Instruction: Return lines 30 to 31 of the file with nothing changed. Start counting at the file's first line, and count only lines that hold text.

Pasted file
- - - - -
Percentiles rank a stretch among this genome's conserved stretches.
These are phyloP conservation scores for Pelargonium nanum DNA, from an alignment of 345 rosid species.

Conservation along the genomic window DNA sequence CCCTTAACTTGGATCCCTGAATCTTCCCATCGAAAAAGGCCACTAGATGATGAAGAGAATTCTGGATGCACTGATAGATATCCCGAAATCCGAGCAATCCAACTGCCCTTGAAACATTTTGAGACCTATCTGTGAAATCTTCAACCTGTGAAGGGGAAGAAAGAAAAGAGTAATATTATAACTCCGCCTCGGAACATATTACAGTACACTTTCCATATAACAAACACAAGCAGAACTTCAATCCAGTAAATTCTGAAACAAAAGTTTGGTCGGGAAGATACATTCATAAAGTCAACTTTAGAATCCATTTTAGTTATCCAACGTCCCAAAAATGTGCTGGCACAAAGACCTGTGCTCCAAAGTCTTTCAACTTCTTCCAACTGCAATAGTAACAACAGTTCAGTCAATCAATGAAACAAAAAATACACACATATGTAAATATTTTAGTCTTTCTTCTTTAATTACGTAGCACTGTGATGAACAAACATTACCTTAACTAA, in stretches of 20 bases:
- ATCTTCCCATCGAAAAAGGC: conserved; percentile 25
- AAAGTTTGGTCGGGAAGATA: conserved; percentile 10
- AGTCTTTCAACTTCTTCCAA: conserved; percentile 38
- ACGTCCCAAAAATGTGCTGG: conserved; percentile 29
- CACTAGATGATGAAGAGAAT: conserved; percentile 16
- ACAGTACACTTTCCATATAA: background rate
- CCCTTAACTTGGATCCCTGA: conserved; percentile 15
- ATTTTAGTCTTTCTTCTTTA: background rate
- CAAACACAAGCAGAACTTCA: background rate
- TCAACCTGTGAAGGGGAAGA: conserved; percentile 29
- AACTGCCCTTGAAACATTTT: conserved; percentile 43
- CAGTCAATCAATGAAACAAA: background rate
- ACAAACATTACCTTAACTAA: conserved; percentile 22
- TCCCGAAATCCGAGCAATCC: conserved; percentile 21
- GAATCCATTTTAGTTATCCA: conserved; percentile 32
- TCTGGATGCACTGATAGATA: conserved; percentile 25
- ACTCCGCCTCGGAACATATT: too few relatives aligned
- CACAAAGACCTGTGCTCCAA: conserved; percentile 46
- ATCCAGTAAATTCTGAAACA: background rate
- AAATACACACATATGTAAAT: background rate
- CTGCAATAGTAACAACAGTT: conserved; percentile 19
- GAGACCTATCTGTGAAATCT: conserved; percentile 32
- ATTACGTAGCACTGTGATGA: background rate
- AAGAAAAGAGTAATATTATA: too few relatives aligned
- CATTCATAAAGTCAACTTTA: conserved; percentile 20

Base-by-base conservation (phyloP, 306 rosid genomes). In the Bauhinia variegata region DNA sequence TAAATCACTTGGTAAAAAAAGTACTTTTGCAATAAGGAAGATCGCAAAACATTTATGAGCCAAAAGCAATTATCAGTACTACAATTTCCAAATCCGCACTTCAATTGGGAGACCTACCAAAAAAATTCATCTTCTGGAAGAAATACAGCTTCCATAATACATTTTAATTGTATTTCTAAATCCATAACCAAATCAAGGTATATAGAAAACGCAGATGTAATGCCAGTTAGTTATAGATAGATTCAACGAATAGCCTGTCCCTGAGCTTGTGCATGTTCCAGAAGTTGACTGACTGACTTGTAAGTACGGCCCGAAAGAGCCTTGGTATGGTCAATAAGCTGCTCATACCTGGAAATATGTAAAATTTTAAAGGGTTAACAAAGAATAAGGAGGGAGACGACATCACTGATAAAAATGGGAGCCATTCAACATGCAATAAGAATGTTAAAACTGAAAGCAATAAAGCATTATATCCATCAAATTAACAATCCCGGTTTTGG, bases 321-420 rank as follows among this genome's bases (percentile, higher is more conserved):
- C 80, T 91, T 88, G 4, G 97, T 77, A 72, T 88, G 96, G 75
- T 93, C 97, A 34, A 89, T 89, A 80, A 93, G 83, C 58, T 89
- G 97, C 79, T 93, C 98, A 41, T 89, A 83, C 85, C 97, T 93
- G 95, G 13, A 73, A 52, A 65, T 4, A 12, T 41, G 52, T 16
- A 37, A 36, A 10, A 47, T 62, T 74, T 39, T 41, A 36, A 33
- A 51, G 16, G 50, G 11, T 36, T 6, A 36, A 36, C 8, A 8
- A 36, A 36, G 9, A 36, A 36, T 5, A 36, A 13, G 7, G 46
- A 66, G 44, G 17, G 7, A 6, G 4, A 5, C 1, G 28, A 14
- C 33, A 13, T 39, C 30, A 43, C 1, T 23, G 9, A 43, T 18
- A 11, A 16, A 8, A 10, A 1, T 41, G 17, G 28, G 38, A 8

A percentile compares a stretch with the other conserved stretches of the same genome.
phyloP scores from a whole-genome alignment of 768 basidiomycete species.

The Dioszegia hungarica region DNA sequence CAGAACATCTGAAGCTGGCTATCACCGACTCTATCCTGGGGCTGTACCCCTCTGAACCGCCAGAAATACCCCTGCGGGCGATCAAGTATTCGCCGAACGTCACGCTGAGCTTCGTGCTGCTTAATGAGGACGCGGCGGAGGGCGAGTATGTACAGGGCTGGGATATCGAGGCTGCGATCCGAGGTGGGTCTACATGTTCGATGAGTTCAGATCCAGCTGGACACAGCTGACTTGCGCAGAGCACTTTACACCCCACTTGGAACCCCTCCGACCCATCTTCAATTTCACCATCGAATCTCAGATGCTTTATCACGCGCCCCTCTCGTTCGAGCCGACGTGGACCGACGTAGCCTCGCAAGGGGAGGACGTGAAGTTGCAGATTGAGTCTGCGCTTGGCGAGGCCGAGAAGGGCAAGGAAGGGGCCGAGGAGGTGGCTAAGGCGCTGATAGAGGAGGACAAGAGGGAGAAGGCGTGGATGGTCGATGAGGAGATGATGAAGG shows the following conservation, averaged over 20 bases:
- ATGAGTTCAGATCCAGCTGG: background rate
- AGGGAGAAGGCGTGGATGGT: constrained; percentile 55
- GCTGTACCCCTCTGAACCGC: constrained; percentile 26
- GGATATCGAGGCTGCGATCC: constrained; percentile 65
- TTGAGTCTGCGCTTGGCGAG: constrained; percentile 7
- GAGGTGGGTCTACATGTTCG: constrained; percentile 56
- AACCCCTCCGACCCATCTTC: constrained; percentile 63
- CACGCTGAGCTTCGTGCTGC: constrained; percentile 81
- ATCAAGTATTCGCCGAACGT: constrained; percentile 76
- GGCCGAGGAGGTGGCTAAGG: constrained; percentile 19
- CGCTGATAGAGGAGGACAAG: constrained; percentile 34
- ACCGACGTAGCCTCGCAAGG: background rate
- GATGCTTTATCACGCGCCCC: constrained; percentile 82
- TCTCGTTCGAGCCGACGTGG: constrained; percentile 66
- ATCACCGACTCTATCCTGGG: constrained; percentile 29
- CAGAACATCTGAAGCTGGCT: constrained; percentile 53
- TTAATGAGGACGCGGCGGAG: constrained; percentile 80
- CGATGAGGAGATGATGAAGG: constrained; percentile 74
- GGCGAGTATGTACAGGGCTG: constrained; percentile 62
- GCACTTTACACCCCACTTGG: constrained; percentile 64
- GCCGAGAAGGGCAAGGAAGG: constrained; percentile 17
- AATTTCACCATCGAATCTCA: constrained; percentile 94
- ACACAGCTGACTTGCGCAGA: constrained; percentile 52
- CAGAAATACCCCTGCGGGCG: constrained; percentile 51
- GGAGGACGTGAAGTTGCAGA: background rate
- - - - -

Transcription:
- C 80, T 91, T 88, G 4, G 97, T 77, A 72, T 88, G 96, G 75
- T 93, C 97, A 34, A 89, T 89, A 80, A 93, G 83, C 58, T 89